This gets to the heart of why Pezesha exists.

Our mission is to provide a peer to network marketplace of high quality low income loans to our lenders and  this can only be achieved if the people who are give credit to are in a position to repay.

Helping micro-businesses grow is not just in disbursing funds at an affordable rate, but also holistic lessons in how to build a better future. Hence why at Pezesha we are keen in building a strong credit ecosystem of quality low income borrowers by collaborating with other market players to join hands with us in building the future of banking that is inclusive to creditworthy and with responsible low income borrowers who have often been ignored and considered risky due to such gambling behaviours. We believe with the right foundation- education and value add services and products e.g. savings and financial training etc that could motivate the low income to save and invest responsibly for the long term then it puts them a step ahead on the formal financial ladder, meaning our vision for the future will be possible.

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Pezesha goes through DFS Sprint Bootcamp in Sri Lanka

May 4, 2017 in Fintech Events

The Pezesha team have just returned from a week in Sri Lanka after being invited to attend a bootcamp for innovative start ups looking to promote financial inclusion in developing markets.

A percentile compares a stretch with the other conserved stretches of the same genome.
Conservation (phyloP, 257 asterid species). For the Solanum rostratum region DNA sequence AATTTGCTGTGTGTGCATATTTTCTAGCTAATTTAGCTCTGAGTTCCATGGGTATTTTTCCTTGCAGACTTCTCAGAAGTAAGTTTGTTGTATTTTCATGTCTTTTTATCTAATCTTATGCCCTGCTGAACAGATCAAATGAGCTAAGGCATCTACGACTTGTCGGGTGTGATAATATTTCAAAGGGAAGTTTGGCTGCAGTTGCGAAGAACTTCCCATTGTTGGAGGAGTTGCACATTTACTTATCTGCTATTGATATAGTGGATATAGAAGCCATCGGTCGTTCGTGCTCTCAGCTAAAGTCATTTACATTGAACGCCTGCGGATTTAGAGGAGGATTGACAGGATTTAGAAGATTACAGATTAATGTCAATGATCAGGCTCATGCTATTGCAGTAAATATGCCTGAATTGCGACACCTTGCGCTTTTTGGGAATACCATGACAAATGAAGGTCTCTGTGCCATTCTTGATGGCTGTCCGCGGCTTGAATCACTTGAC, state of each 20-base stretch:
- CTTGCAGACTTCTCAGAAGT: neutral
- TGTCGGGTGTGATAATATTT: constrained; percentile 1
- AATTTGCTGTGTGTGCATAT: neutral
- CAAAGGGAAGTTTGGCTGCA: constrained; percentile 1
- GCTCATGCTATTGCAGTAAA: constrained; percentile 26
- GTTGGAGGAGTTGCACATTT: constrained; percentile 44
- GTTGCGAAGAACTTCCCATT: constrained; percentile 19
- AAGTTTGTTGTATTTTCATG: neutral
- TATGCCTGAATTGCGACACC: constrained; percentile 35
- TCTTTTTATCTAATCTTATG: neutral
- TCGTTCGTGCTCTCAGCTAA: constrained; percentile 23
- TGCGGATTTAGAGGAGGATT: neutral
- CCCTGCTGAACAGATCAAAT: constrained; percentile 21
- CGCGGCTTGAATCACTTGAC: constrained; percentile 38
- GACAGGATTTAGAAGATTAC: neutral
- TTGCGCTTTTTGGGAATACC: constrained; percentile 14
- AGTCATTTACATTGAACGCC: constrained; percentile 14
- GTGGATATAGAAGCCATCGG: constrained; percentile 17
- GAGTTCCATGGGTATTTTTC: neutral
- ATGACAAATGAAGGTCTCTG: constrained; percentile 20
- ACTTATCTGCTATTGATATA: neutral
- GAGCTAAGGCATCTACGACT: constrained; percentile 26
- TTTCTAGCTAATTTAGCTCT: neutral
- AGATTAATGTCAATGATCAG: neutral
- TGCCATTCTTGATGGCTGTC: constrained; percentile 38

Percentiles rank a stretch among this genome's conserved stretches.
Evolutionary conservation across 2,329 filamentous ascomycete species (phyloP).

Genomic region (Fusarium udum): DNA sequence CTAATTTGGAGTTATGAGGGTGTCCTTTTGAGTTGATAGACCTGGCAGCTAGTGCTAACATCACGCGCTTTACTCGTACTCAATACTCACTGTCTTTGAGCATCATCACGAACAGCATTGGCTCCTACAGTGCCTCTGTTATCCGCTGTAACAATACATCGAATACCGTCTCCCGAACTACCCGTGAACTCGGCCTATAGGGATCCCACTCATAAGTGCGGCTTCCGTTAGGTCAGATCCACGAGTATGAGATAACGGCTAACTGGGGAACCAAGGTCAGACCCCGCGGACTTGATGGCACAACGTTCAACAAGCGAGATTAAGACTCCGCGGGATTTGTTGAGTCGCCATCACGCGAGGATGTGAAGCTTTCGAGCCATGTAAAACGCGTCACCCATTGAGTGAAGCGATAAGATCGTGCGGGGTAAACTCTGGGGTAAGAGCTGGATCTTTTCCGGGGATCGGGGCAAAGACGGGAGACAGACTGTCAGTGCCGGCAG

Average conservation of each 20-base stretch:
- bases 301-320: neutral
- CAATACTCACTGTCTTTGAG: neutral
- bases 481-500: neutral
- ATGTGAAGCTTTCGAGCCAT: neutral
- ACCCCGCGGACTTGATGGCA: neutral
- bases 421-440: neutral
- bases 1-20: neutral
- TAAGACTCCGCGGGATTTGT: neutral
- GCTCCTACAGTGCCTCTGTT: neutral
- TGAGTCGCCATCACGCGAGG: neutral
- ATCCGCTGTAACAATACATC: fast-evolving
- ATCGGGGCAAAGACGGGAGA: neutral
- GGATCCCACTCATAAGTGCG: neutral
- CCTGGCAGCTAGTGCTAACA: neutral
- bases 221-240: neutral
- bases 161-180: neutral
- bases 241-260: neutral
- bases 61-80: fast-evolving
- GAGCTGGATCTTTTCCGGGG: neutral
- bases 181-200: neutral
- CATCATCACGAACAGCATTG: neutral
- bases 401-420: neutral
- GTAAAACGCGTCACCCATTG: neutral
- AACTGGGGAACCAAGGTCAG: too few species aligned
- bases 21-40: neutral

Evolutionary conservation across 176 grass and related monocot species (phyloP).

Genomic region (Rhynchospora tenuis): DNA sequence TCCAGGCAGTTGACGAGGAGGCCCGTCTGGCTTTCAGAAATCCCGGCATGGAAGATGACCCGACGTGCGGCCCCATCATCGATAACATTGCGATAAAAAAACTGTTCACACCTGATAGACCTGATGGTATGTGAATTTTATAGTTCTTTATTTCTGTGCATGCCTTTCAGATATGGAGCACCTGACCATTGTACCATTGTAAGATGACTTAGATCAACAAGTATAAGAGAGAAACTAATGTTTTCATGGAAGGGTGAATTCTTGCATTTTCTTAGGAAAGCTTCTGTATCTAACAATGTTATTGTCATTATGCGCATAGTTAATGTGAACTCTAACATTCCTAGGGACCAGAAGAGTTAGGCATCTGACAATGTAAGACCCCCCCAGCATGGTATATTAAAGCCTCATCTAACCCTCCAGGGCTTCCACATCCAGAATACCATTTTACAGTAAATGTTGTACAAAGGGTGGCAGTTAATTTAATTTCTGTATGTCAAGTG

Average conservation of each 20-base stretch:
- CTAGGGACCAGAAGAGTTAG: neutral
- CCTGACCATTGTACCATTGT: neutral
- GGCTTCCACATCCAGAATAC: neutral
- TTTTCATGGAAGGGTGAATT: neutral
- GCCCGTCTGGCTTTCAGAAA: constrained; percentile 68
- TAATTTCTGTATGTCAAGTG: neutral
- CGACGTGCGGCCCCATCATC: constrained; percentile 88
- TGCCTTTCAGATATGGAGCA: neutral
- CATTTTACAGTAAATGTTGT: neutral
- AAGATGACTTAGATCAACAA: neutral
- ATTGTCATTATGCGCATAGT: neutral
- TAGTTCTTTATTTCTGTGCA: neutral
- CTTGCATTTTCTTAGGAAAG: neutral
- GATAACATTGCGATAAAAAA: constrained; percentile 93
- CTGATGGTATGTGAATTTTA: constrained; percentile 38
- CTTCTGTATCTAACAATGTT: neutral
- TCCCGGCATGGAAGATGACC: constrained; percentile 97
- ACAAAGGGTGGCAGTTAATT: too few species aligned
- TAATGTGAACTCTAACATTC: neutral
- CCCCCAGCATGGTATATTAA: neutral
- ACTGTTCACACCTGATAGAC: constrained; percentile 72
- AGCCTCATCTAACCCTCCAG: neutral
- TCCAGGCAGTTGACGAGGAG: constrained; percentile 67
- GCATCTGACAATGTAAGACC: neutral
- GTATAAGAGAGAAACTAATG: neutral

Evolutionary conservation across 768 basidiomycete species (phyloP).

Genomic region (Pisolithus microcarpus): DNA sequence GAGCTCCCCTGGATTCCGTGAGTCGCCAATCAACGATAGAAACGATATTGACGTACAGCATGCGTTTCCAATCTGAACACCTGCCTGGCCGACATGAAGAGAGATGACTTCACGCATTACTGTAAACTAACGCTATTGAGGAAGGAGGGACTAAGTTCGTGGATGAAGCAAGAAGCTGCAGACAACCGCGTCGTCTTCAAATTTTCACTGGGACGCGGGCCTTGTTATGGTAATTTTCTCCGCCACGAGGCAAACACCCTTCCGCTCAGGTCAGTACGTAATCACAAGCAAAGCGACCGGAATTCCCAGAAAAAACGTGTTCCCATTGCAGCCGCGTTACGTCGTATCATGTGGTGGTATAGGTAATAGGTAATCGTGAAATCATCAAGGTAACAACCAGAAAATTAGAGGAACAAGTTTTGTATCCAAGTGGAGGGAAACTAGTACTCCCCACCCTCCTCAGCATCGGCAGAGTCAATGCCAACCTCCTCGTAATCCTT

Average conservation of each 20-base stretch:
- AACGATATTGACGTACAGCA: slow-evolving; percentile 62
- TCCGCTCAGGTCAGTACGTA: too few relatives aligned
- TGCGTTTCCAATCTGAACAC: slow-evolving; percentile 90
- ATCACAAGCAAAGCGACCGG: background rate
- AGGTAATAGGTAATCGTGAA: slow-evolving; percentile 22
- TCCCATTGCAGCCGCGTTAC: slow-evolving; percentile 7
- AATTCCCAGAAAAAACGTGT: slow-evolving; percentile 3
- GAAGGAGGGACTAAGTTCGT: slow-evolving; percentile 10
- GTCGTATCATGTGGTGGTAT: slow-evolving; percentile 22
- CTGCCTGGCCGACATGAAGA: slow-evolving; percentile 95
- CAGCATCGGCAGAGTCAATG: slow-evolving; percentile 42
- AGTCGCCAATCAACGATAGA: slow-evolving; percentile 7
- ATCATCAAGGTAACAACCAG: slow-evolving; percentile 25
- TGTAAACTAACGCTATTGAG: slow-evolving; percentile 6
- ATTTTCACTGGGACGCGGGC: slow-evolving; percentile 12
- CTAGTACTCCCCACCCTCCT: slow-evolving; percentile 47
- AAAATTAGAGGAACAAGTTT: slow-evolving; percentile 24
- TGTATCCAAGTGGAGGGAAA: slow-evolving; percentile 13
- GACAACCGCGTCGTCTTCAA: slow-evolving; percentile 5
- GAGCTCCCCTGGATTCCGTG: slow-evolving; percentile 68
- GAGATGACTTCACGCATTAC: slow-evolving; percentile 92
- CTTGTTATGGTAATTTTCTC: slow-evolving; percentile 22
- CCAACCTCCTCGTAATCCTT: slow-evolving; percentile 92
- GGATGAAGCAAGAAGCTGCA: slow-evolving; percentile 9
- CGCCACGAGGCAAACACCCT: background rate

The organisers were the DFS Lab, an organisation funded by the Gates Foundation to support and accelerate growth in companies promoting financial inclusion through digital means.

Pezesha was one of the seven who made it through the hundreds of applications, and joined start-ups from Ghana, India and the US.

The DFS Lab Bootcamp in Sri Lanka

Sprint methodology

Throughout the week we were undertaking a Sprint.

This is a five day process to identify and quickly test an idea that you have about how to improve your business.

We were had the help of the DFS team, and experts flown in from across the globe to assist in the process.

Over the week we identified our area of focus, brainstormed ideas, and tested our versions of these ideas with our customers. The feedback we got was invaluable, and guides us in how to Pezesha even better for them.